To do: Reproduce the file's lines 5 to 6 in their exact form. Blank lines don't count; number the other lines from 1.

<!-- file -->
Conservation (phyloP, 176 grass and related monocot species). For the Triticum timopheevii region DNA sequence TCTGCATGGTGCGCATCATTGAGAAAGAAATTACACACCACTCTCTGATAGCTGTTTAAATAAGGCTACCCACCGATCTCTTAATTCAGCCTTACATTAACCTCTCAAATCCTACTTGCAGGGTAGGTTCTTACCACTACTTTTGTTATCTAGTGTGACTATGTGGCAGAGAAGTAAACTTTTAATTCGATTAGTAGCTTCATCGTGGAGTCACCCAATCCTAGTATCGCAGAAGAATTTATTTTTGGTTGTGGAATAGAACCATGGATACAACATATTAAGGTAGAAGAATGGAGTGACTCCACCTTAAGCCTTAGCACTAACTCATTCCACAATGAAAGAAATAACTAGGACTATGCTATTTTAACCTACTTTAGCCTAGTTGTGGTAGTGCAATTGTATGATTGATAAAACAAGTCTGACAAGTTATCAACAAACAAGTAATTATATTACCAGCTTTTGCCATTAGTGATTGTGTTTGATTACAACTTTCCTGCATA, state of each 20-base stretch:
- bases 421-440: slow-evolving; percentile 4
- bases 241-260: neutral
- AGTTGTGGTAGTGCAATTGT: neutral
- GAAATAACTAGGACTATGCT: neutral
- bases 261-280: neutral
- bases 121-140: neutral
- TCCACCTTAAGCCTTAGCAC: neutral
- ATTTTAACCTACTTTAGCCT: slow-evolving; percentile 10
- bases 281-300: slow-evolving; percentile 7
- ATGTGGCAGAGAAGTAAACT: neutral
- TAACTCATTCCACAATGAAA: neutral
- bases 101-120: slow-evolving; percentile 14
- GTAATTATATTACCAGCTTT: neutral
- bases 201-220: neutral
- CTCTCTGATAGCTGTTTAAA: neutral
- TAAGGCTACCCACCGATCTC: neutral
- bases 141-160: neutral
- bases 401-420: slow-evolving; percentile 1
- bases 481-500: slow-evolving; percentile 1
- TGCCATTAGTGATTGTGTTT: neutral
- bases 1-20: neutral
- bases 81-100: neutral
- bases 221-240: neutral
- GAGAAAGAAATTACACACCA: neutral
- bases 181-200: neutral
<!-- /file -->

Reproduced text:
- GAAATAACTAGGACTATGCT: neutral
- bases 261-280: neutral